Fusion or confusion?

David Chang’s pork buns from Momofuku.
Photo: Edward Kimuk / via Flickr
Jet Tila

So, I’ve always toiled with trying not be labeled “fusion.” Like most things, I’m sure the forefathers of fusion were well-intended. Chinois from Wolfgang Puck was, to me, eye-opening way back in the day. Here is an Austrian chef who loved the flavors of Asian food. His plates had familiar flavors and ingredients, but the plating and techniques were very European. This was an example of old fusion done well, but I’ve always joked that fusion was the new F word and vowed never to be a disciple of this bipolar religion. No wasabi cream and no soy buerre blancs. I was on a mission to prove that fusion was always total chaos. Really, I thought, it should be called “confusion!”

Years later, I still feel that most fusion is just a culinary shell game. Take five popular Asian ingredients and five popular Euro-American ingredients, turn them into flash cards and smash them together to make dishes and you’ll get le… shishito pork belly… with chipotle heirloom tomato sauce… lol. You know some corporate “confusion” chef is like, “Holy s**t! We’ve got our new special here!”


But Euros and Americans aren’t the only guilty party to this. Asians also deserve the culinary gas face for screwing up food. I have this extreme love-hate relationship with local Vegas sushi. It’s the perfect example of “confusion.” Su-shi literally translates to vinegar/rice. Traditional sushi is all about perfectly cooked rice - fragrant, soft and pillowy married with perfect sushi vinegar that’s just salty, sour and umami enough. Marry that rice to super fresh fish, and you’ve got quintessential sushi! A light dip in soy is all you need.

Now I move to Vegas and WTF? What are yum yum sauce, chili dots and a double D roll? This generation of Las Vegans are being fed Franken-sushi and thinking this is real authentic shizz. So I open a restaurant, bring in the best fish and sushi chefs in the land, thoughtfully make and prepare clean amazing dishes and what happens? Dishes come back with requests for yum yum sauce. Oh hell to the no! Guests complain that we don’t use fake crab-cicles, because that’s what they get in their local sushi bar. Am I living in the twilight zone?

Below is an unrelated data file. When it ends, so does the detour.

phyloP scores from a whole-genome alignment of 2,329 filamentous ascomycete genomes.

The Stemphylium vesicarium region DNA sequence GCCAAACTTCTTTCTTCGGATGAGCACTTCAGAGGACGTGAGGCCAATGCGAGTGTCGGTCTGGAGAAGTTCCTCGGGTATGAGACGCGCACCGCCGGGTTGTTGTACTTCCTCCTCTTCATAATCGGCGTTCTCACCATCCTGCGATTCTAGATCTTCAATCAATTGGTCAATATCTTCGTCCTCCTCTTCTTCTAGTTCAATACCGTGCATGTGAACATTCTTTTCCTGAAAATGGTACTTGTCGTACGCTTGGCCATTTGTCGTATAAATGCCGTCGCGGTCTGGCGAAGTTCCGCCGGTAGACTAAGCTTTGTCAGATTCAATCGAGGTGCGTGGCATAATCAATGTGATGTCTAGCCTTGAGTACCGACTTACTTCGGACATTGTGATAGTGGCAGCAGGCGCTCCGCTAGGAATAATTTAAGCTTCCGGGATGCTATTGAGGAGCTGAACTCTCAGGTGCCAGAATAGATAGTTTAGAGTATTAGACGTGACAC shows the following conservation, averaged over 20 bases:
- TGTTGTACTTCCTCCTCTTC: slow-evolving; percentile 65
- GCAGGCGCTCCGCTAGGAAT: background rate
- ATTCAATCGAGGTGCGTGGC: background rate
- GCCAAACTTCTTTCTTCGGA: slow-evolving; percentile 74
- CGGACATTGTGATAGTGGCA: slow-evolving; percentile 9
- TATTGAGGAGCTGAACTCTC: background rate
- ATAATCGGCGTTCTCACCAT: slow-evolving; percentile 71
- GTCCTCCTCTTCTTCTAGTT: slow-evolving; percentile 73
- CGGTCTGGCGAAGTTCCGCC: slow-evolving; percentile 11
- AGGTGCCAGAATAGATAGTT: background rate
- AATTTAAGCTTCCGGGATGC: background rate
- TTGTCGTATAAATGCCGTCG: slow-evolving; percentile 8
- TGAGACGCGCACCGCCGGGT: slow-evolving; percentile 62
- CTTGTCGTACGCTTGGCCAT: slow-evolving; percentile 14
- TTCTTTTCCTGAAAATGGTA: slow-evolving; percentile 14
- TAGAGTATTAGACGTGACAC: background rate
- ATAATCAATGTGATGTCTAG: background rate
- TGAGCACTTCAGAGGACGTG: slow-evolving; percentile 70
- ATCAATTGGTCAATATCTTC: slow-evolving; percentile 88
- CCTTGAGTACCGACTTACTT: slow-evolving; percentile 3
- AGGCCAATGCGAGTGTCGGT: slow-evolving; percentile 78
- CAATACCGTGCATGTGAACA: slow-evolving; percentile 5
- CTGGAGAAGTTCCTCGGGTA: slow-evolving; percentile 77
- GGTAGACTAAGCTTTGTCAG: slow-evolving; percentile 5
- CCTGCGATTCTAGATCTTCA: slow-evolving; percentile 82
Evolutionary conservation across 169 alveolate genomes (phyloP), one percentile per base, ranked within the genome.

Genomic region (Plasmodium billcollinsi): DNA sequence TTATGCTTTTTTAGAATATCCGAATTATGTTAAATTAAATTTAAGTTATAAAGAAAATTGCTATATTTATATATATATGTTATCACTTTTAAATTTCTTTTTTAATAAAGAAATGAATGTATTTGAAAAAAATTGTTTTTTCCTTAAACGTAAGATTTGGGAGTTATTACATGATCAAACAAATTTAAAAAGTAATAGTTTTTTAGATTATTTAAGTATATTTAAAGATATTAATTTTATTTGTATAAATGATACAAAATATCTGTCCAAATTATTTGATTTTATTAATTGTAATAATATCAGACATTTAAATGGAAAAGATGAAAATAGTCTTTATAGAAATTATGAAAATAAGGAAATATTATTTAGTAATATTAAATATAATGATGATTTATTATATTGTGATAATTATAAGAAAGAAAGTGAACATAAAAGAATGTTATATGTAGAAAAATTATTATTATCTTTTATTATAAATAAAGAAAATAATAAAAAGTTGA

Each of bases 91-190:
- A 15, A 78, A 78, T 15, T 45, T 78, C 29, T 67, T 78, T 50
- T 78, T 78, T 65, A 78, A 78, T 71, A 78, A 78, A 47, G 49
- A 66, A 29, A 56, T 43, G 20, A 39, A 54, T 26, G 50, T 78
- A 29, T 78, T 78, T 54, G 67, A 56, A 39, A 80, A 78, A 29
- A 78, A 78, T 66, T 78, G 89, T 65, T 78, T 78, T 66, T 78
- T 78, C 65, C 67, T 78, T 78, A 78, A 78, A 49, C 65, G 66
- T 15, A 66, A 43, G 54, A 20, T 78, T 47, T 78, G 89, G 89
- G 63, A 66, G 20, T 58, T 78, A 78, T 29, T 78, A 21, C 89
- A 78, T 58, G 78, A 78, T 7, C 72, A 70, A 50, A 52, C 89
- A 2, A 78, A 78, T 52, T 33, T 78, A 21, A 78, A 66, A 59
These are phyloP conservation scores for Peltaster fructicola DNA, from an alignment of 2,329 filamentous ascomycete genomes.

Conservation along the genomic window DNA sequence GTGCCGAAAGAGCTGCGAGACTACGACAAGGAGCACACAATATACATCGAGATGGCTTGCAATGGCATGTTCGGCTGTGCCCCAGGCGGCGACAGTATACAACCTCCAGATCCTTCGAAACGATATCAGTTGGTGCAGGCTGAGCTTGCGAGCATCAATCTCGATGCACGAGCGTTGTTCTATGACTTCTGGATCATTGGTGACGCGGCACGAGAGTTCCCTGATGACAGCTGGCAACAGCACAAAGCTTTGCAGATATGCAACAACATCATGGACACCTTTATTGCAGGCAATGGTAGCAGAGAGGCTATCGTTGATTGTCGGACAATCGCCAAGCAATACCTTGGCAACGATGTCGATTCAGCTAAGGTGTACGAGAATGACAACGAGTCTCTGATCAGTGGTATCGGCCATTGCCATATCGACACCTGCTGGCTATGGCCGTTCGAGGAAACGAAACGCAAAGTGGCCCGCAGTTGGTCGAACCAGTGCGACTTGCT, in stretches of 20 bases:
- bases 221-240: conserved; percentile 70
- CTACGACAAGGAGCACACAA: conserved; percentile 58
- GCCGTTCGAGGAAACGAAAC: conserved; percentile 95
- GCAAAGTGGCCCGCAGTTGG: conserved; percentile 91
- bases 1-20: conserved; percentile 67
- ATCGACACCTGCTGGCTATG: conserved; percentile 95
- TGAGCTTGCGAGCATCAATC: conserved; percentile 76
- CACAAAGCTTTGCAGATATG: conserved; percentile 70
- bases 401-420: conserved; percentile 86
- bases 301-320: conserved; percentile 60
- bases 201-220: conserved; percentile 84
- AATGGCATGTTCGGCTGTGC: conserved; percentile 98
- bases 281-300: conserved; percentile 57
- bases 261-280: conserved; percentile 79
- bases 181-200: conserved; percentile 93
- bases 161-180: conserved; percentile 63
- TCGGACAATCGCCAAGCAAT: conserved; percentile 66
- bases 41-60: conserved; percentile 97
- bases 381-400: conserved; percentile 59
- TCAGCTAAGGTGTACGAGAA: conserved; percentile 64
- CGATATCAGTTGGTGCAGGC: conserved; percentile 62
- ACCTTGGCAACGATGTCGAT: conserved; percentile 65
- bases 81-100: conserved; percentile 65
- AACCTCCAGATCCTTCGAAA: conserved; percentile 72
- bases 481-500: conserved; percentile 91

Within Asian circles, there’s a hilarious blame game about who screwed up sushi here in the LV/USA. The Japanese blame the Koreans; the Koreans blame the U.S. born Koreans and Japanese; both Koreans blame the Thais. Regardless of who created it, the fact is that Las Vegas sushi is a perfect example or “confusion.”

There is a silver lining though…

We are coming into a golden era smart fusion. This is the generation of kids born in the ’70s and ’80s that grew up eating real authentic global cuisines, so their influences are pure. Why is this important? I’ve always believed that in order to fuse, you must have mastery of the authentic raw materials first. If a kid grows up eating real Thai, French, Chinese and Japanese cuisines, with years in the kitchen, traveling and studying, he or she can do some amazing things with food. I am a Thai/Chinese kid that grew up in a pocket of LA between Thai town, Chinatown, Little Tokyo, Korean town and a Mexican and Salvadoran neighborhood. Chefs like David Chang, Zack Pelaccio and Rodelio Aglibot are the result of similar stories. As much as I poo-poo the old fusion, there is some cool stuff happening in food today with the new guard, and the next few years are going to just get more interesting with the next wave of fusion! Maybe we’ll need to rename the style to mark this important change. Wouldn’t want anyone to get confused.


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